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Radius of Circumscribed Circle


Date: 05/11/2001 at 12:57:31
From: Peter W. Murphy
Subject: Derive R = abc/4K for the radius of circumscribed circle

On your page on Triangle Formulas in the Dr. Math FAQ at 
http://mathforum.org/dr.math/faq/formulas/faq.triangle.html    
you give the formula

R = abc/4K

for the radius of the circle circumscribed about the scalene triangle 
abc, where K is the area of that triangle (obtainable, e.g., from 
Heron's formula).

Where (online, or if necessary in the literature) can I find a 
derivation of R = abc/4K? Or can you provide one yourself? (I 
recognize that geometry in an essentially ASCII medium is tedious.)

I am interested in a derivation because I am an assistant MathCounts 
coach and would like to have answers for bright kids.

Thanks (and thanks for a great Web site!),

Peter W. Murphy
Livermore, CA


Date: 05/11/2001 at 13:44:15
From: Doctor Schwa
Subject: Re: Derive R = abc/4K for the radius of circumscribed circle

Hi Peter,

The derivation that I know is a bit above the level a MathCounts kid
could appreciate: they don't generally know any trigonometry yet.

I start with the area K = 1/2 ab sin C, 
and then use the law of sines,
c/sin C = 2R
to get sin C = c/2R, whereupon
K = abc/4R.

I don't know of any more elementary geometric proofs of this fact.

- Doctor Schwa, The Math Forum
  http://mathforum.org/dr.math/   


Date: 12/03/2002 at 09:57:44
From: Gary B. Hicks
Subject: Your derivation of the radius of a circumscribed circle

In your solution for the radius of a circumscribed circle about a   
triangle, you magically stated that because of the Law of Sines, 
sin C = c/(2r).

I could not derive that from the Law of Sines, but rather from the 
fact that when radii are drawn to the vertices, the base triangle 
with side C has an acute angle which is the complement of the vertex 
angle C. This means that sin C = cos (base angle of lower triangle)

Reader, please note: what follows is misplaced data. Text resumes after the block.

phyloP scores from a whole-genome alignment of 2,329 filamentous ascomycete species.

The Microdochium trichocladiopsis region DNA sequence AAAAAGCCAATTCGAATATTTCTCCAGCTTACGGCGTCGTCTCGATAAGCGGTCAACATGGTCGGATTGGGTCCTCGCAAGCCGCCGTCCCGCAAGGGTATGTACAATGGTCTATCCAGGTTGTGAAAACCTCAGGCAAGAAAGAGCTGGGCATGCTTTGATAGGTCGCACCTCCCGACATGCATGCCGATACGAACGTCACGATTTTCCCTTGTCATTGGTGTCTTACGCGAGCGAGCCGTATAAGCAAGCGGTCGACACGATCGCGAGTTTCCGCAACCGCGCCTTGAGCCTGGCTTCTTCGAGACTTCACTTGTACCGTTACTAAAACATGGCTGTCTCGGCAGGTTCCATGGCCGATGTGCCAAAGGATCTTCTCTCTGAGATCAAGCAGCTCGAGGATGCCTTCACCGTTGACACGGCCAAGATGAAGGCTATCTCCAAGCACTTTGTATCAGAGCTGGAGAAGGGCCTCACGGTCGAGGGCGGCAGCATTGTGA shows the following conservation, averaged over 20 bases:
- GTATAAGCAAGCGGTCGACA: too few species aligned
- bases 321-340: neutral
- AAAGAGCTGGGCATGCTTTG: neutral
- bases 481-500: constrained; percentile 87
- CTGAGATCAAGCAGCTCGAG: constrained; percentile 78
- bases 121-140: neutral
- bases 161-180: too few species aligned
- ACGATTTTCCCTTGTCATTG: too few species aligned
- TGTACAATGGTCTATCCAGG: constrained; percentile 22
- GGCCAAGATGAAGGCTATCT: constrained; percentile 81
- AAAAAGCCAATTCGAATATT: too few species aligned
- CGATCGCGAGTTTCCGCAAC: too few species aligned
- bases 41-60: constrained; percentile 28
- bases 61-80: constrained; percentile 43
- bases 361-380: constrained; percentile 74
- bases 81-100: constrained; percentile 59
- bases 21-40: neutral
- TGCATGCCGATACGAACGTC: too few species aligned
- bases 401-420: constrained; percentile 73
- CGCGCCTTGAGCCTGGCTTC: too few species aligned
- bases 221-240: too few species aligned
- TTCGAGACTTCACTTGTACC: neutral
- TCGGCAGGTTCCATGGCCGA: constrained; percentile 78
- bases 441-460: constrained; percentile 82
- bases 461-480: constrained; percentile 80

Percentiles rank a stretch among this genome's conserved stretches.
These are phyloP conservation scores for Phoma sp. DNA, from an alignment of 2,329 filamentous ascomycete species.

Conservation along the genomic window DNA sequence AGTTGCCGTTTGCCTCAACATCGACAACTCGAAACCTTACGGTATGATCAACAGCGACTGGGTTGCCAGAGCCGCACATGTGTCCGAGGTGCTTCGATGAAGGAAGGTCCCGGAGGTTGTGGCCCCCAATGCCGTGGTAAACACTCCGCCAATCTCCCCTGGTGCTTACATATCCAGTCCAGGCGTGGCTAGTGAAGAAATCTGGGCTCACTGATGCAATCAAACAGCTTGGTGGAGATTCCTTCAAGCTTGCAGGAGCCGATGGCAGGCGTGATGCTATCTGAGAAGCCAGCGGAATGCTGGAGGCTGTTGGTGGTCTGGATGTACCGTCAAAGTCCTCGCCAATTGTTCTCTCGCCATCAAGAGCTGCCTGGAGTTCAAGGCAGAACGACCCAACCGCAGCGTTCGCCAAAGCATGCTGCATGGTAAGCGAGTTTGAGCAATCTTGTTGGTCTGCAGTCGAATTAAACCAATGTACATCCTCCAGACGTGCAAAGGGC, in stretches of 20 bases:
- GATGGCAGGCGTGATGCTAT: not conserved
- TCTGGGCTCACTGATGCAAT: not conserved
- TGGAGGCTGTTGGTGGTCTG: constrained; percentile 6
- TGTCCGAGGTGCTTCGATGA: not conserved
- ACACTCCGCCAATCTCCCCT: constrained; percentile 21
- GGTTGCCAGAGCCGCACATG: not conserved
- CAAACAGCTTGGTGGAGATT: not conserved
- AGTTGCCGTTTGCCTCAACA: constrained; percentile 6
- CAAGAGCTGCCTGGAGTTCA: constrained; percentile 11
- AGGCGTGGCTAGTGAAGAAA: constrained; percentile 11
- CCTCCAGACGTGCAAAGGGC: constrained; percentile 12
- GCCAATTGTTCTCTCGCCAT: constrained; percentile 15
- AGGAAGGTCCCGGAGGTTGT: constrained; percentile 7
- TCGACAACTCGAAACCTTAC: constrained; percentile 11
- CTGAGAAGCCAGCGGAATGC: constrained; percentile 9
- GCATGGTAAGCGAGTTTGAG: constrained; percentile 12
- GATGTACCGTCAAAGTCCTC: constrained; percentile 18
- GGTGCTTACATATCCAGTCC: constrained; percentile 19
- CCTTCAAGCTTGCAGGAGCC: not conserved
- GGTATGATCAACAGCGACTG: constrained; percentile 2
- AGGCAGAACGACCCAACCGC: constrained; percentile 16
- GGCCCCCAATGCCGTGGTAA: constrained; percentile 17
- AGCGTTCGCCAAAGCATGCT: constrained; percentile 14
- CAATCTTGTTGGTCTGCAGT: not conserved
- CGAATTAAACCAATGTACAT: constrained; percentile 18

which is 1/2(c)/r, and thus the substitution.

I would be interested in seeing your derivation from the Law of Sines.

G. Hicks, Teacher, 
Dunbar High School Fort Worth, TX


Date: 12/03/2002 at 11:32:29
From: Doctor Schwa
Subject: Re: Your derivation of the radius of a circumscribed circle

Since the law of sines says
a / sin A = b / sin B = c / sin C = 2R
it's pretty easy to derive!

I know a lot of books leave off the "= 2R" part, and some even go so 
far as to put the sines on top instead of on the bottom.

I think the best way to prove the law of sines is to prove that
a / sin A = 2R
and then by symmetry the rest follows. So I am pretty insistent on 
getting that 2R in there.

Of course your proof that sinC = c/(2R) is equivalent to proving the 
law of sines (when you supplement it with the symmetry argument to 
show that it must also be true for B and A).

By the way, usually we use R for the circumradius and r for the 
inradius to avoid confusion.

- Doctor Schwa, The Math Forum
  http://mathforum.org/dr.math/   


Date: 12/04/2002 at 06:26:28
From: Gary B. Hicks
Subject: Your derivation of the radius of a circumscribed circle

I have never seen a statement of the Law of Sines that included "twice
the radius of the circumscribed circle."  However, it is true, and 
thank you for bringing it to my attention. My concern was how you 
arrived at it. If we started the proof of the Law of Sines by saying 
"It is intuitively obvious to the most casual observer that since any 
triangle has a circumscribed circle, twice the radius of the circle is 
equal to any side divided by the sin of the opposite angle, and hence 
c/sinC = a/sinA = b/sinB," do you not think that the reader would 
wonder how you arrived at the hypothesis?  Maybe not on your plateau, 
but certainly on mine. :)


Date: 12/04/2002 at 07:27:03
From: Doctor Schwa
Subject: Re: Your derivation of the radius of a circumscribed circle

My proof is just like yours:
I draw in a radius of the circle, and show that
(c/2) / sin C = R,
and thus c / sin C = 2R,
and then by symmetry, the law of sines is proved.

I think this is a good argument, especially for students like mine 
where sin and cos are introduced as circular functions in the first 
place: why not use the circle?

Of course the area argument, 
1/2 a b sin C = 1/2 b c sin A,
is not bad either.

- Doctor Schwa, The Math Forum
  http://mathforum.org/dr.math/   
   
Associated Topics:
High School Conic Sections/Circles
High School Geometry
High School Triangles and Other Polygons
High School Trigonometry

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